SABCS 2023: As Conference Ends, Experts Look to the Future

“What will you do Monday morning?” was the question posed by the final session on the final full day of the 2023 San Antonio Breast Cancer Symposium (SABCS), held Tuesday, December 5 to Saturday, December 9. 

After four days of groundbreaking presentations, conference attendees gathered Friday for the traditional “View from the Trenches” session to understand the immediate impact of the findings reported at this year’s SABCS—particularly, how the new data will influence clinical decisions come Monday.  

Moderator Sara Tolaney, MD, MPH, of Dana-Farber Cancer Institute, introduced the seven panelists who were tasked with offering their insights: 

Photo of a panel discussion at the San Antonio Breast Cancer Symposium December 2023.
Moderator Sara Tolaney, MD, MPH, and the panelists of the View from the Trenches session. ©MedMeetingImages/Scott Morgan 2023

The panelists agreed that many of the studies presented this year were practice-changing, while others reinforced existing standards of care. The discussions focused on various clinical contexts, including different breast cancer subtypes, stages, and lines of treatment. 

Targeted therapies for HR-positive breast cancers 

Tolaney kicked off the discussion with a look at the first-line treatment of metastatic hormone receptor (HR)-positive breast cancers. This year’s SABCS featured results from several phase III clinical trials that evaluated the impact of adding CDK4/6 inhibitors to first-line endocrine therapy. Results were consistent across different trials and agents, showing improvements in progression-free survival (PFS) when CDK4/6 inhibitors were included, Tolaney explained. 

Among the new data presented was the final overall survival (OS) analysis from MONARCH 3, which evaluated the CDK4/6 inhibitor abemaciclib (Verzenio) in combination with an aromatase inhibitor for the first-line treatment of postmenopausal patients with metastatic or recurrent HR-positive, HER2-negative breast cancer. While the addition of abemaciclib led to a “large, clinically meaningful improvement in OS [compared to an aromatase inhibitor alone],” said Tolaney, the difference of 13 months was not statistically significant. Barlow, a biostatistician, noted that the long follow-up and the lower power of the study may have obscured the differences between arms.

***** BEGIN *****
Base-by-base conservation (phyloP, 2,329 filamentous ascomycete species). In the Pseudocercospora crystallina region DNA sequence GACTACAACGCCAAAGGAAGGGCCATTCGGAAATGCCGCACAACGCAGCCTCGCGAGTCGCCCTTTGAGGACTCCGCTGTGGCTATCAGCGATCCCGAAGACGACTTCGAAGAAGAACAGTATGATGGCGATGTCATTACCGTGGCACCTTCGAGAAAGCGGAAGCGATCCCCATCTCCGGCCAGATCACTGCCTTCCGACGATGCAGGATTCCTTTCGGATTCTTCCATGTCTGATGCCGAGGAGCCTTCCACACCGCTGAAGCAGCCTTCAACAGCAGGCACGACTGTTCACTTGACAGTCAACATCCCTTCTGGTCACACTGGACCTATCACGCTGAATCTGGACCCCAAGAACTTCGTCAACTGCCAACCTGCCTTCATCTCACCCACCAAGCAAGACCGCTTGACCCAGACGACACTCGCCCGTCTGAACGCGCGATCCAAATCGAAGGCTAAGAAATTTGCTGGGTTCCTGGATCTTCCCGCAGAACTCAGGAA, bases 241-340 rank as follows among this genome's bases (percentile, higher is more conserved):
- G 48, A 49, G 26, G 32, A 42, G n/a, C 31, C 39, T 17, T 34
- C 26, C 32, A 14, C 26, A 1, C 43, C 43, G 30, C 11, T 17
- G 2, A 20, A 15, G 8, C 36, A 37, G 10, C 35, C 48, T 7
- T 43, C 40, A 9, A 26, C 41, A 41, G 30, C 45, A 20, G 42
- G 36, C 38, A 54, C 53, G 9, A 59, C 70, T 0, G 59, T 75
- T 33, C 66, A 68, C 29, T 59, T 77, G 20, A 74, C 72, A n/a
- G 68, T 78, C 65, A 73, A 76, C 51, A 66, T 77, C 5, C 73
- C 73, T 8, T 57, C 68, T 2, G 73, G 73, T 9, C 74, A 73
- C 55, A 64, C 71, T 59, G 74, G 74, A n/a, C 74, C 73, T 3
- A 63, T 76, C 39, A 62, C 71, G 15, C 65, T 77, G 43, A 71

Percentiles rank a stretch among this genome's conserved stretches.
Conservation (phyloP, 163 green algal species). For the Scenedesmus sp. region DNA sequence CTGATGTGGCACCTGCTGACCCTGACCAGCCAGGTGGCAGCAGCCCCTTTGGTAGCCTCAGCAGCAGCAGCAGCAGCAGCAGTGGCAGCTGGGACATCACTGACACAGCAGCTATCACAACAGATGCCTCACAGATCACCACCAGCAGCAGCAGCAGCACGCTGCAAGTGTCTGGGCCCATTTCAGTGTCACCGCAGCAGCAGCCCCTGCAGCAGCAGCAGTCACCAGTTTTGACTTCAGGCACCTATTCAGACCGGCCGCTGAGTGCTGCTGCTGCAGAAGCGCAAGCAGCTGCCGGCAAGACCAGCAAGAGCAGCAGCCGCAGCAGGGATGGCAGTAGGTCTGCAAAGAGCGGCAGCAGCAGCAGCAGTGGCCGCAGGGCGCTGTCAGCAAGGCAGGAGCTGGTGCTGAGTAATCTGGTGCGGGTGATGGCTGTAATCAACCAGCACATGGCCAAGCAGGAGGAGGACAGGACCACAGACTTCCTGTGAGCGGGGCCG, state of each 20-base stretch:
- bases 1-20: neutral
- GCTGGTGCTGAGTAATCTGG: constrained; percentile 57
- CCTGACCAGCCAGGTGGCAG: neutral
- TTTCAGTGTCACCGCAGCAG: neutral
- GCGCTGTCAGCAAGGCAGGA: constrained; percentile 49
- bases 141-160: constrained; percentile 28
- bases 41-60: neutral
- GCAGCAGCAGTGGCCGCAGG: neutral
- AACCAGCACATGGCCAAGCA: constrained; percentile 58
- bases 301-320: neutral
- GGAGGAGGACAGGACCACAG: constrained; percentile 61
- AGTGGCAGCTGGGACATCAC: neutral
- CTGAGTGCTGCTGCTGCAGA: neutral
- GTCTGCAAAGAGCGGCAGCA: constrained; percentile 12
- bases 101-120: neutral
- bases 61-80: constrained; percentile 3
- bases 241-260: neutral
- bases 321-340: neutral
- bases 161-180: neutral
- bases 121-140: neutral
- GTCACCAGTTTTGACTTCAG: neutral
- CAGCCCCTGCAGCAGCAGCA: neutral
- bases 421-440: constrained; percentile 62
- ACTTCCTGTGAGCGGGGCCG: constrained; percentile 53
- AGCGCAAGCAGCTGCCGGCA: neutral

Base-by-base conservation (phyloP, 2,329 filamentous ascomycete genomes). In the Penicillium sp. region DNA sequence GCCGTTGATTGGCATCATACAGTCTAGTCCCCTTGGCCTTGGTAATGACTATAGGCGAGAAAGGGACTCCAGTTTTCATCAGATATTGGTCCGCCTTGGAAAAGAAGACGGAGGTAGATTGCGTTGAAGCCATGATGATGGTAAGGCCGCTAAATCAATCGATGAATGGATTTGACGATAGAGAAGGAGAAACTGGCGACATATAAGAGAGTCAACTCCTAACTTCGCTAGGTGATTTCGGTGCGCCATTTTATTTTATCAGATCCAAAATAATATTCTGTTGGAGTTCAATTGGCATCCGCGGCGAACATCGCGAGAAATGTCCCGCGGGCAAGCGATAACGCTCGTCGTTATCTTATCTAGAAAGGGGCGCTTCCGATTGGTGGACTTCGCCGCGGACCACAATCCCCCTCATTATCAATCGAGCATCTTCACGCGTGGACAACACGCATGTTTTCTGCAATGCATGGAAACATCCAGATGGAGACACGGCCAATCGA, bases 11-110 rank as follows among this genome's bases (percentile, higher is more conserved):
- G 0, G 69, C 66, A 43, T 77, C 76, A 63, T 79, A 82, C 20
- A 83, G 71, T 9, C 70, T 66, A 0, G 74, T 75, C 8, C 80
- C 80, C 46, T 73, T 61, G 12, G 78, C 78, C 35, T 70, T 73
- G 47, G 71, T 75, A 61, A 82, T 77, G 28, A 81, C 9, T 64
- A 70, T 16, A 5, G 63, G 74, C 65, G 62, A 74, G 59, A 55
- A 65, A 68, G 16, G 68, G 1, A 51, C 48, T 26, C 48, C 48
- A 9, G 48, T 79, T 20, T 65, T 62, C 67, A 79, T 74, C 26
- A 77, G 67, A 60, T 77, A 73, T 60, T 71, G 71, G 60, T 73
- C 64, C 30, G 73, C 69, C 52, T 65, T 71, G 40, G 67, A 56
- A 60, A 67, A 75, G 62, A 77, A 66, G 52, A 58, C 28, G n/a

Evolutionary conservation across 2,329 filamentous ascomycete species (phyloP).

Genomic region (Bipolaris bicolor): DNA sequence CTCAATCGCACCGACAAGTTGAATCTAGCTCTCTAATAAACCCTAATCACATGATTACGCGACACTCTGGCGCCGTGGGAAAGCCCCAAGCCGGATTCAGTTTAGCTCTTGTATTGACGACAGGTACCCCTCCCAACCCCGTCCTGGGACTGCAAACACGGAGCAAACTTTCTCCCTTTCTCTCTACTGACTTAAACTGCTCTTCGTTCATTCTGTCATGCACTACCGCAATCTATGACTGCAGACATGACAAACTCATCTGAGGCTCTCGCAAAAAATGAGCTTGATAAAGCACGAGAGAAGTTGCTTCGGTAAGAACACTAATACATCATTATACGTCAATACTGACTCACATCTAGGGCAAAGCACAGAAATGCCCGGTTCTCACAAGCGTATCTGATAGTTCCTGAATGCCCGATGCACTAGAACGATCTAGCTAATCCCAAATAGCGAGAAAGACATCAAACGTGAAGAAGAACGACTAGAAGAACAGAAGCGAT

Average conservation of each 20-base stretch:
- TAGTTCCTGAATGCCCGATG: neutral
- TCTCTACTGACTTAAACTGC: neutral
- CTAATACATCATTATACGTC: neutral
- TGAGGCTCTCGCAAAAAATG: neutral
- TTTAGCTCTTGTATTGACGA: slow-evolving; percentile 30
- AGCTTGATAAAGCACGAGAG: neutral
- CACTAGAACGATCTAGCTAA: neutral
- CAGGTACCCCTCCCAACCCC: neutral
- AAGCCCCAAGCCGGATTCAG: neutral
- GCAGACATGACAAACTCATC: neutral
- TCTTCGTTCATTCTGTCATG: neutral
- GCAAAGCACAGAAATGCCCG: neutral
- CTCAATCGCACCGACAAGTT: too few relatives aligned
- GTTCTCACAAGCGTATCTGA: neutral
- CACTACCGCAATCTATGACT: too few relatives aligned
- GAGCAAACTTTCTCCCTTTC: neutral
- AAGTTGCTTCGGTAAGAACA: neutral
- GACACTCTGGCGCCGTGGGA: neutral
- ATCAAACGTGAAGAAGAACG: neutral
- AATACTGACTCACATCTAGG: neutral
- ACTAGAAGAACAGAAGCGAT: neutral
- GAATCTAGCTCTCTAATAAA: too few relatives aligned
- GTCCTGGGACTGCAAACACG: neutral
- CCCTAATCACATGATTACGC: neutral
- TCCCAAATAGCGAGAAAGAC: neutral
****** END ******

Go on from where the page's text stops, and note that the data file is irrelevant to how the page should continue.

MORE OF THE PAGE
“It’s a shame that it didn’t meet statistical significance because a 13-month improvement in OS is clinically impactful, but it doesn’t fundamentally change my practice,” McArthur said. 

Other panelists agreed, pointing to the lack of statistical significance and the already common use of this regimen as reasons they don’t expect much to change. Previously reported PFS results from the trial had already shown an improvement with the addition of abemaciclib, noted McArthur, so clinical practice had already shifted to using this regimen in the first-line setting. 

On the other hand, panelists described the results of the INAVO120 trial as “potentially paradigm-shifting” and suggested that they would prescribe the tested regimen to their patients if it were to be approved. The trial evaluated the investigational PI3K inhibitor inavolisib in combination with palbociclib (Ibrance) and fulvestrant (Faslodex) for the treatment of locally advanced or metastatic HR-positive, PI3K-mutated breast cancers that had relapsed within a year of prior endocrine therapy. 

Results reported at SABCS demonstrated that the triplet regimen led to a significant increase in PFS compared to palbociclib and fulvestrant. While OS results were immature, they showed a trend towards improved survival in the inavolisib arm.  

“The standard of care is still aromatase inhibition and CDK4/6 inhibition for first-line therapy, but this [trial] is potentially paradigm-shifting going forward, particularly if that survival advantage proves to be legitimate after further follow-up,” McArthur said. 

“I think these data are practice-changing,” said O’Shaughnessy. “I would definitely use [the regimen] in the patients that were eligible in the trial.” 

Cortés mentioned that identifying patients whose tumors have a PI3K mutation will require genetic testing that is not typically performed at this stage of treatment.